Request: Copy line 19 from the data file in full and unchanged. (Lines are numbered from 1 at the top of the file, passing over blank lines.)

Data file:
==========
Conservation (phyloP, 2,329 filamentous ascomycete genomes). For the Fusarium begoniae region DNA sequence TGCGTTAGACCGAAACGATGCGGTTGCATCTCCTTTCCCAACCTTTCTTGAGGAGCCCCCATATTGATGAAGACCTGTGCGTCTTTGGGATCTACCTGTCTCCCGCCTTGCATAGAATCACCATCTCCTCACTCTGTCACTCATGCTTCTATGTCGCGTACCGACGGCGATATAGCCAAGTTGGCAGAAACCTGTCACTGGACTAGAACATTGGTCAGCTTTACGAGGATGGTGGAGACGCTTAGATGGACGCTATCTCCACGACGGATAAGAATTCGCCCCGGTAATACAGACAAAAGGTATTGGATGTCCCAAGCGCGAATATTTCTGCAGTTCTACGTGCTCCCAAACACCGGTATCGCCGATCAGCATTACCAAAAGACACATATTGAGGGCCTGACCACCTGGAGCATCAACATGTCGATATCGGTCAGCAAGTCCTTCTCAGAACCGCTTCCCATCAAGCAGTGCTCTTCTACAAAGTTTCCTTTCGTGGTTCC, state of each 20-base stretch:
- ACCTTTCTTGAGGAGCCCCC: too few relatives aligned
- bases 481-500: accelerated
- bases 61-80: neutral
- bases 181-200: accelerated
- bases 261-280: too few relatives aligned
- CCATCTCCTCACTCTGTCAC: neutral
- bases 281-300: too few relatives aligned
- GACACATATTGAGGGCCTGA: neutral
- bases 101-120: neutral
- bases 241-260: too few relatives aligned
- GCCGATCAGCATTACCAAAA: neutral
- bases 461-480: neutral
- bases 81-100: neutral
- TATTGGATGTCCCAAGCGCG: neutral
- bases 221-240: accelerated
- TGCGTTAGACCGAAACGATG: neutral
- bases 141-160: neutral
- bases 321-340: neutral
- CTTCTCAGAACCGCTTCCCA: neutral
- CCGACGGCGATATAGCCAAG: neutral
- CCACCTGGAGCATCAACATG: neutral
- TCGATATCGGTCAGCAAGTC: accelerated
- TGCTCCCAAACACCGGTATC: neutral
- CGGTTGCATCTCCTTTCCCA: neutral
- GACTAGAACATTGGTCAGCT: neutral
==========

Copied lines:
- bases 321-340: neutral